The backstory: Trump has supported ethanol, which comes mostly from corn and is thus important to senators from corn-rich states, like Iowa. Pruitt, in his former job as attorney general of Oklahoma, signed onto litigation opposing the federal mandate, also called the renewable fuel standard (RFS). Trump has aggressively supported the mandate and campaigned heavily on it while touring Iowa during the presidential campaign.
Click here for the rest of the story in the Axios stream.
A few tidbits on the DOE request for new FERC rules that boost consumer payments to coal and nuclear plants based on their "resilience and reliability" attributes...
Enlisting allies: A new comment filing in the FERC docket making the rounds yesterday signals how the fight over the rule is taking on the hues of familiar Beltway advocacy campaigns.
The filing notes that First Energy, an Ohio power company with a generation mix that's heavy on coal and nuclear, provides the group $15,000 annually. As a few people noted on Twitter yesterday, the party listed as filing the document is...First Energy.
From the wonksphere: Experts from think tanks and academia weighed in yesterday where it matters most: via blogs.
University of California-Davis economics professor James Bushnell criticizes the proposal here, arguing that it's a thinly disguised sop to coal. Below is an excerpt of his lengthy post on the blog of Energy Institute at Haas:
Over at Resources For the Future, senior fellow Timothy Brennan says there are ways to try and ensure reliability without funneling more ratepayer cash to financially struggling coal and nuclear plants.
Instead, he writes in a new post, regulators could "treat offers of energy or capacity as binding, subject to meaningful penalties for nonperformance."
Solar trade analysis: New forecasts from GTM Research examine how varying levels of import tariffs on solar panel equipment would affect the amount of new generating capacity installed in coming years.
The chart above shows their forecast of how the utility-scale sector — which already faces "razor-thin economic competitiveness with other generation sources" — would be hit hard by new import penalties. The latter two bars most closely resemble the tariffs that two financially distressed panel manufacturers (Suniva and SolarWorld) are seeking from the Trump administration, GTM notes.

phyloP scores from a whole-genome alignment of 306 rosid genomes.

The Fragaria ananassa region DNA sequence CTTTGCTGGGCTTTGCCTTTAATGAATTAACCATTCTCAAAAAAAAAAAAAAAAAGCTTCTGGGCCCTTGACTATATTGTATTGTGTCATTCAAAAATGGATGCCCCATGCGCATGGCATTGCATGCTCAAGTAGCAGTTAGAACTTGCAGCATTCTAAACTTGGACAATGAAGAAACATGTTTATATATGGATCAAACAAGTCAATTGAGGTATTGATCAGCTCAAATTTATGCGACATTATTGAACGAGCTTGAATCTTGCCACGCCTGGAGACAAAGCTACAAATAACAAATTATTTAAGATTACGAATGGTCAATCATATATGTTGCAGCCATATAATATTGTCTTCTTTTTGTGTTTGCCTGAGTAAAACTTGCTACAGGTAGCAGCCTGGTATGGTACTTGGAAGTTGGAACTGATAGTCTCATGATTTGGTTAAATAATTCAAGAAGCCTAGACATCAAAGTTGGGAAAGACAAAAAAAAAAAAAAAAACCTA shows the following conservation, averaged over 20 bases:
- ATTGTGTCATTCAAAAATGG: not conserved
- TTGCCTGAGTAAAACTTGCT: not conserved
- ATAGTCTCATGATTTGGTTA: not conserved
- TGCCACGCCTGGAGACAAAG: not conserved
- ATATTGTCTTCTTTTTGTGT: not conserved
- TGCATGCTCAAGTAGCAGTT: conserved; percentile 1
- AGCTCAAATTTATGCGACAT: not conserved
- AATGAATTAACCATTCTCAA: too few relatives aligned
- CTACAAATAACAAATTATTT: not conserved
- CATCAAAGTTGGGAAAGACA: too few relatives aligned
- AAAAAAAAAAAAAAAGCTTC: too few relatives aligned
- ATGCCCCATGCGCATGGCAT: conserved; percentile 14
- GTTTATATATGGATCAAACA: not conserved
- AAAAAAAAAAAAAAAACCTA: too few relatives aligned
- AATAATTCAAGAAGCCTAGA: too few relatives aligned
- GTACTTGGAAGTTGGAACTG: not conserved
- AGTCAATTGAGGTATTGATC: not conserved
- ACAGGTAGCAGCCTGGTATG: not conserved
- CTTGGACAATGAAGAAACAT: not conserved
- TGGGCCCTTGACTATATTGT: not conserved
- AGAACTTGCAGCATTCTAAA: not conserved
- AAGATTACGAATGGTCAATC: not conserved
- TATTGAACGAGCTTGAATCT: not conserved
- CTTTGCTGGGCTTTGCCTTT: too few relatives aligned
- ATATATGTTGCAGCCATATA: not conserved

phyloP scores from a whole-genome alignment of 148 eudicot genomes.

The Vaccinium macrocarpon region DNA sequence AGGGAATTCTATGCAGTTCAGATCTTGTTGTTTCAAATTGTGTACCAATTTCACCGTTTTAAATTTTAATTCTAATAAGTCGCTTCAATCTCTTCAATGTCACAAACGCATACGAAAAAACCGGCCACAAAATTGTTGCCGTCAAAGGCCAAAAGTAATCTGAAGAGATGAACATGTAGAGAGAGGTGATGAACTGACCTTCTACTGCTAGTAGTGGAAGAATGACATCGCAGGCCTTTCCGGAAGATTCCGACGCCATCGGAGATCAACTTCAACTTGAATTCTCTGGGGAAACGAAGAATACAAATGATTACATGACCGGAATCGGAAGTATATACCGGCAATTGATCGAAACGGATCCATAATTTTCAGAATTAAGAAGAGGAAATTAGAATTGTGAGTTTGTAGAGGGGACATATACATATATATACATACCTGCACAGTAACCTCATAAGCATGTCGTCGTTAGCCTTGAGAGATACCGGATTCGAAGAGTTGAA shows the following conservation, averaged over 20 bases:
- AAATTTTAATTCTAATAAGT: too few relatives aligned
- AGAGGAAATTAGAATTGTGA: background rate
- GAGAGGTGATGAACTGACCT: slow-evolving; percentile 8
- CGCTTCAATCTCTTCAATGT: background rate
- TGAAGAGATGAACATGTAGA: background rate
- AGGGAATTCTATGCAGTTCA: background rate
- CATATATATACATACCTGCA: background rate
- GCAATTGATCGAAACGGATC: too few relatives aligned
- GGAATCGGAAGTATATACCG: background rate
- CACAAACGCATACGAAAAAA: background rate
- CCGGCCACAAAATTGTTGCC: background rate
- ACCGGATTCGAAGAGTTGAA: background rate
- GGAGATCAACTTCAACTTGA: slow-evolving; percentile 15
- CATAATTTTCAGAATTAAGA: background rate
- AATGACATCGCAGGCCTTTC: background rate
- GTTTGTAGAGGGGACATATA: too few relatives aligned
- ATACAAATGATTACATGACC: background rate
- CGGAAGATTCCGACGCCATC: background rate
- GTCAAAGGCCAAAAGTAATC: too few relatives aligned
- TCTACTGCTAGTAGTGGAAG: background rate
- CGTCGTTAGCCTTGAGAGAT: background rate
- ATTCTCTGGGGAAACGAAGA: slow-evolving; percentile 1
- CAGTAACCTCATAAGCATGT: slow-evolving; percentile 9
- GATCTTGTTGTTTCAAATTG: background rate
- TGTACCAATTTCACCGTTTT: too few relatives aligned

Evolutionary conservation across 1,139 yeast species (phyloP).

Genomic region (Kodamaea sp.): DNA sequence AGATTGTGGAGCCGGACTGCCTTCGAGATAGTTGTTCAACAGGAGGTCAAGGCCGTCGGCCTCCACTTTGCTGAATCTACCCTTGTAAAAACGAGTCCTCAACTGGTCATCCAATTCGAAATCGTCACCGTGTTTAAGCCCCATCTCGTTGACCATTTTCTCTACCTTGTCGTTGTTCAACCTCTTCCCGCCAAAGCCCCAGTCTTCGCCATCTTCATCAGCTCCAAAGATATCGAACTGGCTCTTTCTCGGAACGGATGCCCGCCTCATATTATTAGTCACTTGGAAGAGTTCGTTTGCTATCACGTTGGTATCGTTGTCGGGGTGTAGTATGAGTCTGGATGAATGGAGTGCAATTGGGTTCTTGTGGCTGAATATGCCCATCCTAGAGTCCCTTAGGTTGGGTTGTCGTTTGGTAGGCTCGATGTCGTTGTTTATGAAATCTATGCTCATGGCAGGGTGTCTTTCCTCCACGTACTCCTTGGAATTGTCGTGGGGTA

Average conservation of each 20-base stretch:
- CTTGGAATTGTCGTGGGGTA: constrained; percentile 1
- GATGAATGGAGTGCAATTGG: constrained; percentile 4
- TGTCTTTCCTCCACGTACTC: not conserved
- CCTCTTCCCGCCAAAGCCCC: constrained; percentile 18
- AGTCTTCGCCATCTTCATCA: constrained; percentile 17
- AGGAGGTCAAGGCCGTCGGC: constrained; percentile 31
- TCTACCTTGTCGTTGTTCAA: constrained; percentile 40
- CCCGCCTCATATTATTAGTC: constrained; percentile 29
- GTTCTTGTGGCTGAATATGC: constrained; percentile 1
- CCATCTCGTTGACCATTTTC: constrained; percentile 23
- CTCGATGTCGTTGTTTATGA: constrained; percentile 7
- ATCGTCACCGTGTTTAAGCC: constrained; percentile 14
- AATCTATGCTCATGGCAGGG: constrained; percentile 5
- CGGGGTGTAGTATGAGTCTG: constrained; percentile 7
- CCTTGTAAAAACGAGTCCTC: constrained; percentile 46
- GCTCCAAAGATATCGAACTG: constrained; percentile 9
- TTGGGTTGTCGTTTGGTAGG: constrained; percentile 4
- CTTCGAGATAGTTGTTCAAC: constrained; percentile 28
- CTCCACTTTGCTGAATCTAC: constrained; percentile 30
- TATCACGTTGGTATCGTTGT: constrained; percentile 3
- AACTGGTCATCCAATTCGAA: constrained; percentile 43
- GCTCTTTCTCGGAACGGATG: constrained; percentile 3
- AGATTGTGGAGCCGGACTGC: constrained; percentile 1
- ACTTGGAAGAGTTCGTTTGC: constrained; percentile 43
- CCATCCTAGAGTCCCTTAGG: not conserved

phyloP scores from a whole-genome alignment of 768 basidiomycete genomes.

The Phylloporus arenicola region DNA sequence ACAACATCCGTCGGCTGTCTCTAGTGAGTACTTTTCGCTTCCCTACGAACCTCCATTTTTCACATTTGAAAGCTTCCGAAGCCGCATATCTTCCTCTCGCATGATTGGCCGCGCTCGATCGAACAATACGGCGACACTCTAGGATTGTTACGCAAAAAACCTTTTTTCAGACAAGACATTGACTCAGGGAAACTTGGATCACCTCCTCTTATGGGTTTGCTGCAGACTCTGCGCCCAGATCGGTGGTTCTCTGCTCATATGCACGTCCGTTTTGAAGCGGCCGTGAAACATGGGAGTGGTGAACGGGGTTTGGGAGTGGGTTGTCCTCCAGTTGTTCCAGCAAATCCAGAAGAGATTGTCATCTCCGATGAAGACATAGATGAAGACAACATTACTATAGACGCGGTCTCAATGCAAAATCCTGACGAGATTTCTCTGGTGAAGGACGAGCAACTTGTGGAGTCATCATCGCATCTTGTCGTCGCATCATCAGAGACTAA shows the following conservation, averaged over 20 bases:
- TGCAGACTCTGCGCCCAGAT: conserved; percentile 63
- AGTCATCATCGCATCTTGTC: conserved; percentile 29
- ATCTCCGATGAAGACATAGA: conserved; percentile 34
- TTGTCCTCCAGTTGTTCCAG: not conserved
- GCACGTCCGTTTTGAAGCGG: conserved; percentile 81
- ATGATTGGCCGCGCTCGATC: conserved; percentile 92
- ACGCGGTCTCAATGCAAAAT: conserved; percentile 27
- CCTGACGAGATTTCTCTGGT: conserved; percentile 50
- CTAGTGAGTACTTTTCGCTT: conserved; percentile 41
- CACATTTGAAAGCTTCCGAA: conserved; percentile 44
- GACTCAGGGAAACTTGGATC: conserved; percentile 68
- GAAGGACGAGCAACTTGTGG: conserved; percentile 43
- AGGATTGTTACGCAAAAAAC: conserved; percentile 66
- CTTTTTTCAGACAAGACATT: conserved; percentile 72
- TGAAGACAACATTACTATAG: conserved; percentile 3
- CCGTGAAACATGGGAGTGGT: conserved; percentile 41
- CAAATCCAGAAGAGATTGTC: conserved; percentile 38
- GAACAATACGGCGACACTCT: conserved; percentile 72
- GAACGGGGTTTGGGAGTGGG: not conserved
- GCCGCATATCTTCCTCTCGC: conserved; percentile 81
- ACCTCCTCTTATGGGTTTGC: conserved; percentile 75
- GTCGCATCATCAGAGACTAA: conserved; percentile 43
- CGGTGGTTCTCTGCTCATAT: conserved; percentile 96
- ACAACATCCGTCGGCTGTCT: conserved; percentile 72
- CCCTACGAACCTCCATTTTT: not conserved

China's renewable motives: The Center for Strategic and International Studies is out with a nice, wide-ranging overview of China's internal political and economic motivations for its aggressive moves on renewable power. One interesting note on the geopolitical effect:
Things are happening: The White House Office of Management and Budget just posted records of two separate meetings this month with outside parties — the Environmental Defense Fund and the American Petroleum Institute — on EPA plans to scuttle an Obama-era regulation on methane emissions from new oil-and-gas infrastructure.
Batteries: Bloomberg New Energy Finance has published a snapshot of its latest research into the global market for lithium, a key component of batteries for electric vehicles and other uses.
Big picture: The New York Times has a good interview on the global with Jason Bordoff, who heads the Center on Global Energy Policy at Columbia University, on everything from OPEC to EVs to LNG.